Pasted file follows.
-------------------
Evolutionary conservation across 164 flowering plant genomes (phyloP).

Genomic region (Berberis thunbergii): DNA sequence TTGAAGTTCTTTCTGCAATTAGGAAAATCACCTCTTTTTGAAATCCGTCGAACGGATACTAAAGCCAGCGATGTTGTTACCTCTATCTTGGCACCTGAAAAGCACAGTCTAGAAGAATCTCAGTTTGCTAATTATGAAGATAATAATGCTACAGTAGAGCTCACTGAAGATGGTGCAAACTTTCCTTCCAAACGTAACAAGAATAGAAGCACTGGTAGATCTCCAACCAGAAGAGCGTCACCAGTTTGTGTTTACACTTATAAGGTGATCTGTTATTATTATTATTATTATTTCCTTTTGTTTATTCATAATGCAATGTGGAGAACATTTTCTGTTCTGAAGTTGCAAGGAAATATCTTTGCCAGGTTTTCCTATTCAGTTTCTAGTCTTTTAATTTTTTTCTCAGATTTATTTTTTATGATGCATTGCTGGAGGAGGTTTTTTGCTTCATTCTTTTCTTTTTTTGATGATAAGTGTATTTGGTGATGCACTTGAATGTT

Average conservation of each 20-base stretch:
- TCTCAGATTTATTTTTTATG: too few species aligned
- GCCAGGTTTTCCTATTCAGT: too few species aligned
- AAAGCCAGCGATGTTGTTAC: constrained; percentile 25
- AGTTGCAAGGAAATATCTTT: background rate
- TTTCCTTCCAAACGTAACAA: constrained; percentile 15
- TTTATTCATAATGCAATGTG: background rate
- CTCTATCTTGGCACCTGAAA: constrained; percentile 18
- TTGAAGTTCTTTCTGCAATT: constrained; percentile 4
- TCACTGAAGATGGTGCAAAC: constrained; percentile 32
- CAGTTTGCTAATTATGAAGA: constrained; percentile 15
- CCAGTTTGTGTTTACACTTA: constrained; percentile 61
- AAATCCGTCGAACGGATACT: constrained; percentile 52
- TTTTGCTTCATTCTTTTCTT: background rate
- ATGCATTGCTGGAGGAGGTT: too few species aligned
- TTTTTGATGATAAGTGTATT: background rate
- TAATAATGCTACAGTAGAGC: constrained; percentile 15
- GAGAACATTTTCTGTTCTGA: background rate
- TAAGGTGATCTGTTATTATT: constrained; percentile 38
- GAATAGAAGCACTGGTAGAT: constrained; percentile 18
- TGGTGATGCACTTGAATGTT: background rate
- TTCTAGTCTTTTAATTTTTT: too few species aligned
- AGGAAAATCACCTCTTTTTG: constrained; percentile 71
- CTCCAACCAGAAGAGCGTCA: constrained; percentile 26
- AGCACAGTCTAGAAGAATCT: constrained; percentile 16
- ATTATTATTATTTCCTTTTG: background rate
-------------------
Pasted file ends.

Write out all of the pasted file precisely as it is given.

Evolutionary conservation across 164 flowering plant genomes (phyloP).

Genomic region (Berberis thunbergii): DNA sequence TTGAAGTTCTTTCTGCAATTAGGAAAATCACCTCTTTTTGAAATCCGTCGAACGGATACTAAAGCCAGCGATGTTGTTACCTCTATCTTGGCACCTGAAAAGCACAGTCTAGAAGAATCTCAGTTTGCTAATTATGAAGATAATAATGCTACAGTAGAGCTCACTGAAGATGGTGCAAACTTTCCTTCCAAACGTAACAAGAATAGAAGCACTGGTAGATCTCCAACCAGAAGAGCGTCACCAGTTTGTGTTTACACTTATAAGGTGATCTGTTATTATTATTATTATTATTTCCTTTTGTTTATTCATAATGCAATGTGGAGAACATTTTCTGTTCTGAAGTTGCAAGGAAATATCTTTGCCAGGTTTTCCTATTCAGTTTCTAGTCTTTTAATTTTTTTCTCAGATTTATTTTTTATGATGCATTGCTGGAGGAGGTTTTTTGCTTCATTCTTTTCTTTTTTTGATGATAAGTGTATTTGGTGATGCACTTGAATGTT

Average conservation of each 20-base stretch:
- TCTCAGATTTATTTTTTATG: too few species aligned
- GCCAGGTTTTCCTATTCAGT: too few species aligned
- AAAGCCAGCGATGTTGTTAC: constrained; percentile 25
- AGTTGCAAGGAAATATCTTT: background rate
- TTTCCTTCCAAACGTAACAA: constrained; percentile 15
- TTTATTCATAATGCAATGTG: background rate
- CTCTATCTTGGCACCTGAAA: constrained; percentile 18
- TTGAAGTTCTTTCTGCAATT: constrained; percentile 4
- TCACTGAAGATGGTGCAAAC: constrained; percentile 32
- CAGTTTGCTAATTATGAAGA: constrained; percentile 15
- CCAGTTTGTGTTTACACTTA: constrained; percentile 61
- AAATCCGTCGAACGGATACT: constrained; percentile 52
- TTTTGCTTCATTCTTTTCTT: background rate
- ATGCATTGCTGGAGGAGGTT: too few species aligned
- TTTTTGATGATAAGTGTATT: background rate
- TAATAATGCTACAGTAGAGC: constrained; percentile 15
- GAGAACATTTTCTGTTCTGA: background rate
- TAAGGTGATCTGTTATTATT: constrained; percentile 38
- GAATAGAAGCACTGGTAGAT: constrained; percentile 18
- TGGTGATGCACTTGAATGTT: background rate
- TTCTAGTCTTTTAATTTTTT: too few species aligned
- AGGAAAATCACCTCTTTTTG: constrained; percentile 71
- CTCCAACCAGAAGAGCGTCA: constrained; percentile 26
- AGCACAGTCTAGAAGAATCT: constrained; percentile 16
- ATTATTATTATTTCCTTTTG: background rate